Malibu Trekker @ thecityedition.com ----- Post #4 - Jan. 27, 2010

Looking west out at the Pacific Ocean 1/23/2010.

It's all Ancient History at the Getty Villa

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The history of antiquity has always intrigued me, from the time I was 12 and watched a documentary about  Erich van Daniken’s ancient astronaut theories, narrated by the inimitable Rod Serling.  Ten years later, I stumbled onto a book called When God was a Woman which took me into a completely different direction.  What strange things happened during those long ago days.  It shocked me that the history I’d studied in school never mentioned anything out of the ordinary. There was just this king and that king, this pharaoh and that pharaoh, this war and that war, etc. etc.  Now I wanted to know the truth, and one way to sort it all out was to gaze first hand at the actual objects that date from antiquity. 

For its part, the Getty Villa specializes in gods and goddesses from ancient Greece and Rome. Listening to one of docents, I learned that art historians identify the god portrayed in a statue by the objects he (or she) is holding, his hats and hair style, clothes, as well as the animals or other humans placed alongside (or underneath) him.

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On the left is Aphrodite, the Greek goddess of love, holding the apple that Paris (the Trojan prince) gave her. The statue is dated at 200 - 150 B.C. On the right is Nemesis, goddess of retribution. Notice the head of a conquered foe under her right foot. Those are wings on her back, and her left hand is directing the wheel of fortune. She's one of the few goddesses that survived the reduction of status and physical size in their portrayal during the Roman Empire, as this statue is dated to 150 A.D.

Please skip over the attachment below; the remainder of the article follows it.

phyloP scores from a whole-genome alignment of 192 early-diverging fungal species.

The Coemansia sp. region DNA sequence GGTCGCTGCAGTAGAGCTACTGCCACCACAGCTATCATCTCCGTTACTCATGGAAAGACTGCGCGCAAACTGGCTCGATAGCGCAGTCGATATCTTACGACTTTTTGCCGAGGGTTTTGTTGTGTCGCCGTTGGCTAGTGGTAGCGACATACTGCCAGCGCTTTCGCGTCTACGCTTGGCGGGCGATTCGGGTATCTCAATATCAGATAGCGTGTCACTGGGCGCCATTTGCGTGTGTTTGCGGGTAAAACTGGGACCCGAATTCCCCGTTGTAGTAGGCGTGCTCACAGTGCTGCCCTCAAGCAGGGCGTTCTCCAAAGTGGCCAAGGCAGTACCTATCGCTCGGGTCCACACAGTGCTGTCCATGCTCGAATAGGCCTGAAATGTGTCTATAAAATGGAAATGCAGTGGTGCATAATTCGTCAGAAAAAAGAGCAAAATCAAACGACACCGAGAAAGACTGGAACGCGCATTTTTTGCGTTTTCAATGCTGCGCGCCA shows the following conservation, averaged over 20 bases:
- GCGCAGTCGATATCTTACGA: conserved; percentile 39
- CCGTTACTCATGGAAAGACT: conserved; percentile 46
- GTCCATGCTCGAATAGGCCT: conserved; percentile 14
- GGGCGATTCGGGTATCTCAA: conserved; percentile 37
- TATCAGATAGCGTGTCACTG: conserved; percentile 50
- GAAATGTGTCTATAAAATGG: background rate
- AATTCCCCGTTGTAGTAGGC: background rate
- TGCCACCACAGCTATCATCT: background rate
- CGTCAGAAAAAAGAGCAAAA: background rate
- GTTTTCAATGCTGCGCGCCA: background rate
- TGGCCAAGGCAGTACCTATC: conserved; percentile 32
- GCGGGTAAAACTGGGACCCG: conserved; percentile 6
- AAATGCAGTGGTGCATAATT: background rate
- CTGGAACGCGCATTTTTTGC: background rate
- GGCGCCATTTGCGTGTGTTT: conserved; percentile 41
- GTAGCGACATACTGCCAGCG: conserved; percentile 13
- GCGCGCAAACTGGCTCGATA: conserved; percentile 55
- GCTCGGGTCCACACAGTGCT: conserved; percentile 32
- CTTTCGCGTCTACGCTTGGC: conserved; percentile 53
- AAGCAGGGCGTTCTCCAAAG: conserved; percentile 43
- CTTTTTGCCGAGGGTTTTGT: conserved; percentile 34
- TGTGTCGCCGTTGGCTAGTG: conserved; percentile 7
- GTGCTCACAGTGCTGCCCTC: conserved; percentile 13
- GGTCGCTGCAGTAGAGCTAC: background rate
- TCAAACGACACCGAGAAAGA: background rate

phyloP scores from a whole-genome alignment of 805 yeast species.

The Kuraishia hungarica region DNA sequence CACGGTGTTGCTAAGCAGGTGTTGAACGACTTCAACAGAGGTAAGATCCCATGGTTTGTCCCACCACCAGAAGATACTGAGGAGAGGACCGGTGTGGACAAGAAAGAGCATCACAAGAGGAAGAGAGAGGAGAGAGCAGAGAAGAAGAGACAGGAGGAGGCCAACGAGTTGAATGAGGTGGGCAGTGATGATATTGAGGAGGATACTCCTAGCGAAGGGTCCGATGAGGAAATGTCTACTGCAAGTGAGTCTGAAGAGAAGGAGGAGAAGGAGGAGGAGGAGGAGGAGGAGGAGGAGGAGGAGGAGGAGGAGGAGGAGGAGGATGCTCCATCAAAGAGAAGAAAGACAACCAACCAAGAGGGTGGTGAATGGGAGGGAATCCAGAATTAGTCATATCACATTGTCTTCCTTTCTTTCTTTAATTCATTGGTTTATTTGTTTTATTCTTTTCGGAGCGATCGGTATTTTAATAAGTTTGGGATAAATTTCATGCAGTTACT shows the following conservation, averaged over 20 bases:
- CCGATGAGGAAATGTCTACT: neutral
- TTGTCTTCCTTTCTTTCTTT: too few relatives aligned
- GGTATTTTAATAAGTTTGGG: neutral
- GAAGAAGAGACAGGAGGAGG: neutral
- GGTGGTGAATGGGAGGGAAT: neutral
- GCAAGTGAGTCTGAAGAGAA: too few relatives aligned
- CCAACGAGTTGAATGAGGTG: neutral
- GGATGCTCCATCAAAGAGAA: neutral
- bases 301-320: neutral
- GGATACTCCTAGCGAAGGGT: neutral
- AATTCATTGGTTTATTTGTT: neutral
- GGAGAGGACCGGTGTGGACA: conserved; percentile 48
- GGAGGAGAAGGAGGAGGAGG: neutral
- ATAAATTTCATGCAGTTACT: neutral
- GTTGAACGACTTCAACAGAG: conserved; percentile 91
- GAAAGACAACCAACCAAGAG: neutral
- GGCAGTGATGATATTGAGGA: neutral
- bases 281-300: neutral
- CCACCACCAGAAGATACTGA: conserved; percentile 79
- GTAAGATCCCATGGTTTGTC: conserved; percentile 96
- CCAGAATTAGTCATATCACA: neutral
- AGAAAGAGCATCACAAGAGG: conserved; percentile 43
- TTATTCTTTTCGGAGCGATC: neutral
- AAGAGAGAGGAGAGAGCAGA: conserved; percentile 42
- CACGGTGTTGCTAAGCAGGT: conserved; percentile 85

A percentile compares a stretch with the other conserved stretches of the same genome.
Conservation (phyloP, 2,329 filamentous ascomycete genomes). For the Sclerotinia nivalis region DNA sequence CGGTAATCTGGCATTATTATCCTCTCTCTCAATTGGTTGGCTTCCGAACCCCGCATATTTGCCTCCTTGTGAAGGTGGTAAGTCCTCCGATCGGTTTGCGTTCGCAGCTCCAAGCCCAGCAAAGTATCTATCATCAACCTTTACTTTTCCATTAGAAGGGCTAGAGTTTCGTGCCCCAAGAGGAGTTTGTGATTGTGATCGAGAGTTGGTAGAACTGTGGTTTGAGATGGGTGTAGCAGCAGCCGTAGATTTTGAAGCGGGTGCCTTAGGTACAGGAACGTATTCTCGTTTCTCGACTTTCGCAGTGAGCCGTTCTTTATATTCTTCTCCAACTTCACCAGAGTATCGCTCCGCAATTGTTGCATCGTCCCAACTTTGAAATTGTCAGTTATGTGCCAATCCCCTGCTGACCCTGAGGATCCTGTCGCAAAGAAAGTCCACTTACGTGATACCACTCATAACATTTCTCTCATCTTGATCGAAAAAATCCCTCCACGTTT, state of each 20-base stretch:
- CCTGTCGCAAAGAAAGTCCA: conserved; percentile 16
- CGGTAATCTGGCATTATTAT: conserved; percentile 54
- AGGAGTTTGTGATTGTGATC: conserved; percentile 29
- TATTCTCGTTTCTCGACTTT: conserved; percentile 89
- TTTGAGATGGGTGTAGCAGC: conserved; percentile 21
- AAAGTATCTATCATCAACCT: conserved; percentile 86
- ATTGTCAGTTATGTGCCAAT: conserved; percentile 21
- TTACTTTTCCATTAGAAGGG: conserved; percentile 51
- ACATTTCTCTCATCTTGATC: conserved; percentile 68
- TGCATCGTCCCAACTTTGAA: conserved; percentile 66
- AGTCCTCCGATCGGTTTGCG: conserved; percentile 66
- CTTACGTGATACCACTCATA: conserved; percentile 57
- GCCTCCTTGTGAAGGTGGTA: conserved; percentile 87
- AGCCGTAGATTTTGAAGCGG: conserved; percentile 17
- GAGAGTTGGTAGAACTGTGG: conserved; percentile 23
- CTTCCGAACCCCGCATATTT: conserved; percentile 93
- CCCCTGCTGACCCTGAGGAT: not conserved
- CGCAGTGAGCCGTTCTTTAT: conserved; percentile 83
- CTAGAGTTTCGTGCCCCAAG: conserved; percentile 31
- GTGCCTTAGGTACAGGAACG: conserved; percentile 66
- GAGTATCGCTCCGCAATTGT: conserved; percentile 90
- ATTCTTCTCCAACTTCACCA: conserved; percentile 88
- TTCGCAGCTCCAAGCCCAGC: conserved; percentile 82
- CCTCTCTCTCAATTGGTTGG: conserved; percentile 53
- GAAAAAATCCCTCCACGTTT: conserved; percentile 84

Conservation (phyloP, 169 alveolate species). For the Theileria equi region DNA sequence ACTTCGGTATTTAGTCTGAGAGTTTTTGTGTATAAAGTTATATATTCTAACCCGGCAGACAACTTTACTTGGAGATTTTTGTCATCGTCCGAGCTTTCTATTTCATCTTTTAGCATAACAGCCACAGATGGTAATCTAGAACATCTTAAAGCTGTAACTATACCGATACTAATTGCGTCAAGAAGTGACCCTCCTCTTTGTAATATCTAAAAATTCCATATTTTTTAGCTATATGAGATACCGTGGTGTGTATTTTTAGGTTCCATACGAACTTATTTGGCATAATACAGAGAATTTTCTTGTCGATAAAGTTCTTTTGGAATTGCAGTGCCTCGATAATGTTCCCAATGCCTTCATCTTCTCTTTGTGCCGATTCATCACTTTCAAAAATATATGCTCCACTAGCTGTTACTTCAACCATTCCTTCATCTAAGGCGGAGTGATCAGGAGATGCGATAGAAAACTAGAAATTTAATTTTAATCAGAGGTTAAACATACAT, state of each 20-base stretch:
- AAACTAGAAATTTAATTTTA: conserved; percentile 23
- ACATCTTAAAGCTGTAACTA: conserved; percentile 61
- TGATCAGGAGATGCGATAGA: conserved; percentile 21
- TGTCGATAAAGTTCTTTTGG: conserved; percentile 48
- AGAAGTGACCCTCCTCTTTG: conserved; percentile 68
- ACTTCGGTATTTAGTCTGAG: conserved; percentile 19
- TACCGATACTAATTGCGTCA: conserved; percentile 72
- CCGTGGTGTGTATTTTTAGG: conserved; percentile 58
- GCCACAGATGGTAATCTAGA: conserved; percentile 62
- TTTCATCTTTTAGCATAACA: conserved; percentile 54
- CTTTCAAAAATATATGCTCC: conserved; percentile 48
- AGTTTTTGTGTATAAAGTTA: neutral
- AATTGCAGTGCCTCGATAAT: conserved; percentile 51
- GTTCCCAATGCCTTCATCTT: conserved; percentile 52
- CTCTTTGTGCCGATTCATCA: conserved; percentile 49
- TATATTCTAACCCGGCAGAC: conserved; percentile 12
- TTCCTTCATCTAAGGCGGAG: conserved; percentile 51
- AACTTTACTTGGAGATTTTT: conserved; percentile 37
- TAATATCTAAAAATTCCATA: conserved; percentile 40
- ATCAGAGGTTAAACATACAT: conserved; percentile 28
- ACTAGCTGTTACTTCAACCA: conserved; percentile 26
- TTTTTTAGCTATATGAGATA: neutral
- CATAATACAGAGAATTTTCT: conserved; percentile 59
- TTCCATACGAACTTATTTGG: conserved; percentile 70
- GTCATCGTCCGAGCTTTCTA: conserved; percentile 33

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Both of these ladies were carved in the second century A.D. On the left, a sensual depiction of Aphrodite (Venus to the Romans). On the right is Venus-Hygeiai, a hybrid goddess of love and hygene, with Cupid sulking at her feet.

Besides the statues, J. Paul Getty collected vessels during his lifetime, along with stone reliefs and other ceramics. The vessels are particularly informative as they often depict scenes similar to a storyboard for a Hollywood blockbuster in development.

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On the left, a mixing vessel showing Theseus slaying the minotaur -- with an erect penis no less. On the right, the women of Thrace are sticking it to Orpheus. Apparently, they didn't like his music. And speaking of vessels, can you picture either of these images on a gallon of milk?

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Herakles, called Hercules by the Romans, was one of the great Greek mythological heroes. Here he is slaying a lion. In the photo on the right, a vessel featuring Apollo (in the middle), god of prophecy and music, and Artemis, his twin sister and goddess of the hunt, who wears a short dress. The god Hermes is leaning against a pillar on the right side.

Here's Hercules in his element during the Roman era, about the second century A.D. He's holding a lion skin in his left hand, a club on the right.

So what does all of this tell us?

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